Fox Hunting Life with Horse and Hound

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Fuss, Fuss

norman.karen.farnleyI’ve been grousing about four long rows of round hay bales left in my field. The guys that make the hay usually take the bales right off. But it’s been two weeks, and they’re still sitting there. Now, I’m going to have four long stretches of dead grass. Fuss, fuss.

This morning I took my dog Mara out for a walk as usual, and, glancing over to where the round bales were still sitting, it seemed there was something lying on top of one. Too big for one of the cats and not the right color. I recalled that foxes love to perch on top of round bales. Every warrior seeks the high ground. I stopped, hoping it was what I thought, and sure enough an alert head and two enormous ears fixed me in their sights.

Traditional Foxhunting Attire: Is It Relevant?

ngraces.lowresIs the wearing of traditional and proper hunting attire an outdated, outmoded, and irrelevant concept today? If sadly that appears sometimes to be the case, consider this.

Just about every major article of apparel worn by men today throughout the entire western world traces its origin back to the hunting fields of England.

Jake Chalfin Wants Your Vote

chalfinjakeJake ChalfinYour vote in the HRTV Film Festival at Santa Anita could steer “some serious prize money” to the Jake Chalfin Beneficiary Trust. Jake is a brave young man with a healthy attitude, and I hope you’ll watch his film and vote.

Foxhunting Life first reported on Jake in Norm Fine’s Blog of September 18, 2010 and in a follow-up article a year later. What follows is Jake’s latest adventure, in his own words:

I recently met a wonderful woman, Kristy Cecil, who was in from California visiting her folks who are my neighbors. This chance meeting opened a new chapter in my life. Kristy and I instantly found a connection and the next thing I knew we were making a film.

The Foxhound: A Pearl of Considerable Price

Norm Fine's Blog

norman.karen.farnleyKaren L. Myers photoThe State of Kentucky values the foxhound exceedingly. Indeed, this high regard was emphatically established in 1948 case law by the old Kentucky Court of Appeals which, at the time, was the highest court in the state.

Foxhounds were hunting across Tennessee Valley Authority property one day in 1946 when, during a chase, one hound fell into an open well and drowned. An individual named Stratton, presumably the owner of the hound, sued the TVA for damages (Tennessee Valley Authority v. Stratton, 306 Ky. 753, 209 S.W.2d 318 (1948)).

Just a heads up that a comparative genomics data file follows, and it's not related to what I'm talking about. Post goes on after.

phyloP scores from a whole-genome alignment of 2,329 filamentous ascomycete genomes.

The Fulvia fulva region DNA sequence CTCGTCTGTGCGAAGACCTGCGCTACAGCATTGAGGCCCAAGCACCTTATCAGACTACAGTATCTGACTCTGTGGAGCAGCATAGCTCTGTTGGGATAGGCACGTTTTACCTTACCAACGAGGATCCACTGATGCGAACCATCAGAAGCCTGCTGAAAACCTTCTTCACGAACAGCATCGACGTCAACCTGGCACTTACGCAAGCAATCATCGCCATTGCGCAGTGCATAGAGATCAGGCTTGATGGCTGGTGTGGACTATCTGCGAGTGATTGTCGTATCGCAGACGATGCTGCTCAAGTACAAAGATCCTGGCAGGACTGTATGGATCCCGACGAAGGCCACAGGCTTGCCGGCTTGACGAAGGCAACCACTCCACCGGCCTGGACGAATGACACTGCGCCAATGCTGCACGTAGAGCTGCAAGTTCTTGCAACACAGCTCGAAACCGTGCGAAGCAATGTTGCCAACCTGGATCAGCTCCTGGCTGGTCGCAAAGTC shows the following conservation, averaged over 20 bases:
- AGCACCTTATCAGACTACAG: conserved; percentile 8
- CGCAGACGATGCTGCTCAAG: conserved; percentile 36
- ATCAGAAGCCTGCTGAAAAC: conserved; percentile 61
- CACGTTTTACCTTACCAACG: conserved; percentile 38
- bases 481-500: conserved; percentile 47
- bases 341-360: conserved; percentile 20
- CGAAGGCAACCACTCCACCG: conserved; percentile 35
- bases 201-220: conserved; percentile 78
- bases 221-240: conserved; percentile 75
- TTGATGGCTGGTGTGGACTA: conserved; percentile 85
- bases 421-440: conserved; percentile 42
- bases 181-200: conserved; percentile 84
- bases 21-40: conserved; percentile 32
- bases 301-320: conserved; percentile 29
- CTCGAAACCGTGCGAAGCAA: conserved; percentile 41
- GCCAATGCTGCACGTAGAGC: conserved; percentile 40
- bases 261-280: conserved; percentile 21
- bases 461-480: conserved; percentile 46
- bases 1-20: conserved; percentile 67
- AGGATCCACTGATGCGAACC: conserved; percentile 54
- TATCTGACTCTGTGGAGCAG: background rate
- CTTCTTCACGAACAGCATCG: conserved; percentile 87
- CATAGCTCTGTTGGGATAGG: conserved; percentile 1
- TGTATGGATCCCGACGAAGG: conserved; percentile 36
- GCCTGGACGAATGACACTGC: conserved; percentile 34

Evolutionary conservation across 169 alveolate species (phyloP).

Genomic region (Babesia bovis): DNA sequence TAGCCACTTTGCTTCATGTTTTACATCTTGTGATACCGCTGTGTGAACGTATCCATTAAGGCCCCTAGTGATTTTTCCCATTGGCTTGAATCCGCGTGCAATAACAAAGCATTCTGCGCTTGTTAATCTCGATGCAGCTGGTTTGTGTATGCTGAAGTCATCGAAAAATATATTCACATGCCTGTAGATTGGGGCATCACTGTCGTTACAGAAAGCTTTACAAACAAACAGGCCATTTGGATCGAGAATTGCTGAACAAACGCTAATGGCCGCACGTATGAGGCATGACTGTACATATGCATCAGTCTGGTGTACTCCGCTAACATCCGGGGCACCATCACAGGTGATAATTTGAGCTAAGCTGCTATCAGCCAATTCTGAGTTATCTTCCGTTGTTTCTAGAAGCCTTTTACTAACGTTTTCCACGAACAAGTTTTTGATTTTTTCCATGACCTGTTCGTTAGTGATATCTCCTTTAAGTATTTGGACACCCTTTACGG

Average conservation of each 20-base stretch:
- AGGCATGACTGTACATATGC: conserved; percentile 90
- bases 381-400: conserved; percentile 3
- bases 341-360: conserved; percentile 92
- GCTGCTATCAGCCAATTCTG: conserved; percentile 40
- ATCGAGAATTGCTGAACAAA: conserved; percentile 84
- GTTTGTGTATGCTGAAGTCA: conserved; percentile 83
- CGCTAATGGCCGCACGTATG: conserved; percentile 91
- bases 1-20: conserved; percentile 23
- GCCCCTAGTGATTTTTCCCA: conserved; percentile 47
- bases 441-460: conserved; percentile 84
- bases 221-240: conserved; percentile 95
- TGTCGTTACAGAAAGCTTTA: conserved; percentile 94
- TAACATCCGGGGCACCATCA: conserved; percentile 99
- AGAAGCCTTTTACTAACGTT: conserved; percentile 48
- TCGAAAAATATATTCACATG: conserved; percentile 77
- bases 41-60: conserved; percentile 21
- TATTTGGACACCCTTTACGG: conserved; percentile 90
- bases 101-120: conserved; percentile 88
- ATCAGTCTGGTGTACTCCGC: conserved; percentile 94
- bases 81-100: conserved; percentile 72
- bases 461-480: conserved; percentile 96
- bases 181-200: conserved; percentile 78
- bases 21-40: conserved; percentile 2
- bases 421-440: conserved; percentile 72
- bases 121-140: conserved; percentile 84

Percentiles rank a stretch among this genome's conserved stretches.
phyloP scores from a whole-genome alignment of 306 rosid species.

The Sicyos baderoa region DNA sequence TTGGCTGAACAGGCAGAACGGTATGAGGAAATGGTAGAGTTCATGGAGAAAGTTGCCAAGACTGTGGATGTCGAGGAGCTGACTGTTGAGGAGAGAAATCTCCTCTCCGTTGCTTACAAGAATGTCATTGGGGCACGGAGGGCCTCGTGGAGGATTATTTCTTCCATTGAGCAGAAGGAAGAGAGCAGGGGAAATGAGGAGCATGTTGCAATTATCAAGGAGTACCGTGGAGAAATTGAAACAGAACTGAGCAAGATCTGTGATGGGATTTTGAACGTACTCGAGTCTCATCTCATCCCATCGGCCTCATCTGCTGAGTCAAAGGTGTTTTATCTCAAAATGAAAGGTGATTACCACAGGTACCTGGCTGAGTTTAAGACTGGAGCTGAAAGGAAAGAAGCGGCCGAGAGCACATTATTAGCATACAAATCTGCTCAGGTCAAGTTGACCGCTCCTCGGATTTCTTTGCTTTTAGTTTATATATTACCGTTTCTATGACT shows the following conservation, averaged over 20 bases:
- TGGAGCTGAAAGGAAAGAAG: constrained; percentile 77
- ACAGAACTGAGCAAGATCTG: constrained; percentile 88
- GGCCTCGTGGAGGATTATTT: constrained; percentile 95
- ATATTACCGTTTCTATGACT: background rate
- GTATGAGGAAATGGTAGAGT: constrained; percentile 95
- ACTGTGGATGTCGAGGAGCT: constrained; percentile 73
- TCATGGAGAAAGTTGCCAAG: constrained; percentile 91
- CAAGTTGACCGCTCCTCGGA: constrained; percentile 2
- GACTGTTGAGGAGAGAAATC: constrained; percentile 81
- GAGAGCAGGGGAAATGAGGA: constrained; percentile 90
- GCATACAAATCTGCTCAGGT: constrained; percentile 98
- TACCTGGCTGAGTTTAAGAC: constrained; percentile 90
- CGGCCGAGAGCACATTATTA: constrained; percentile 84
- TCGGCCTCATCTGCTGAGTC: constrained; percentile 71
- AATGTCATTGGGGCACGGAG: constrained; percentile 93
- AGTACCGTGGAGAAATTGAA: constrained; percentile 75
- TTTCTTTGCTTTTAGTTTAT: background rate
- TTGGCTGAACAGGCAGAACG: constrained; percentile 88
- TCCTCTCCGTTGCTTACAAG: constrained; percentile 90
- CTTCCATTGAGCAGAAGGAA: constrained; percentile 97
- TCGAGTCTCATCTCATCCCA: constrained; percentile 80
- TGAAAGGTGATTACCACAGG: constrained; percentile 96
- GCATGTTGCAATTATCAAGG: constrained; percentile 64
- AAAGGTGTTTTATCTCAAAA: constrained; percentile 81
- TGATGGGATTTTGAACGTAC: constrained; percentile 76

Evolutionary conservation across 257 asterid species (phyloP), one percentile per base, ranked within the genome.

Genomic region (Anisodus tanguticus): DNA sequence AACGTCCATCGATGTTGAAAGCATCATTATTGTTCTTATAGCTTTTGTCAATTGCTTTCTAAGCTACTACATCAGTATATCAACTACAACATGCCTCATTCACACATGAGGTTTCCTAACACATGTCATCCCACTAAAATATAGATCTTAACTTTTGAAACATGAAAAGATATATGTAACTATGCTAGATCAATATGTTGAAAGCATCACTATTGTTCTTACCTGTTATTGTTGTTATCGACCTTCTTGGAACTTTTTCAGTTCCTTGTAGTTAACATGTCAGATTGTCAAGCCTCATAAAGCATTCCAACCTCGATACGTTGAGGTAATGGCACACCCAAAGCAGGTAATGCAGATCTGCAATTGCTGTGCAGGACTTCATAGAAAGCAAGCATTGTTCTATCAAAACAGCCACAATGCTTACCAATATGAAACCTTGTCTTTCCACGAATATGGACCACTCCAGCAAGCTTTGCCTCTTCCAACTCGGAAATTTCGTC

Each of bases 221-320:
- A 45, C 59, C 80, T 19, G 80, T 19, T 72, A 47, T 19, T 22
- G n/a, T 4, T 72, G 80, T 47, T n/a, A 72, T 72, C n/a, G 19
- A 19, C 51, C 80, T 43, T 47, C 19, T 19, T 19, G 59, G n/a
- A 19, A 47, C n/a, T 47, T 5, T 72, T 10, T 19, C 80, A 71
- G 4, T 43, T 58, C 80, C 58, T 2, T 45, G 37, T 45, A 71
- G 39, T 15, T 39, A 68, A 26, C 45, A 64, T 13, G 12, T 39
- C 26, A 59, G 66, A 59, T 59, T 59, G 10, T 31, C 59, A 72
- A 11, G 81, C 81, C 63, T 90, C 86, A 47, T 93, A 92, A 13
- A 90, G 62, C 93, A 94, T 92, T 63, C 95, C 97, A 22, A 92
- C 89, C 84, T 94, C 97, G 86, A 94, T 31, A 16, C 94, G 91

In recognizing that Stratton suffered damages, the court said most poetically, “In the great fraternity of fox hunters, a man’s hound is a pearl of considerable price.”

The court went on to write an effusive tribute to the joys of foxhunting.

Gutenburg, the Foxhunter's Freund

NormanWith this final installment of The Mardale Hunt, we bring Ron Black’s touching vignettes of the Mardale Hunt to a close. In the course of offering these downloads, a new idea presented itself. But before we get to that, let’s have a final look at Mardale.

The Mardale Hunt

Every hunting culture is unique to its time and place. I was won over by the people of Mardale—hard-working sheep farmers—who lived in a picturesque valley and hunted the fox in the purest way.

Horse Slaughter: A Contentious Issue

nodh.klmAs most of our readers know, horses may no longer be slaughtered in the United States because there are no longer any slaughter houses in operation here. The last horse slaughter facilities closed when, in 2005, Congress curtailed funding to the U.S. Department of Agriculture (USDA) for the inspection of horses in transit to slaughter. The lack of inspection resulted, as it was intended to do, in a defacto ban on horse slaughter.

Some applauded Congress’s action. Certainly the mainstream animal rights activists who lobbied Congress to take that action counted it as a victory. Many, many horse lovers also counted that action as a victory for the welfare of horses. And in a perfect world it well might have been so.

Some Hunters Are Getting It

nodh.klmKaren L. Myers photoIn my last blog, I expressed the wish that hunting organizations would become more visibly proactive about getting our own house in order. In our reluctance to condemn those irresponsible hunters who ignore game laws, who poach, who hunt private property without permission, and who help give all hunters a bad name, we often relinquish the high ground to the HSUS, an organization that would ban all hunting in a moment if they could.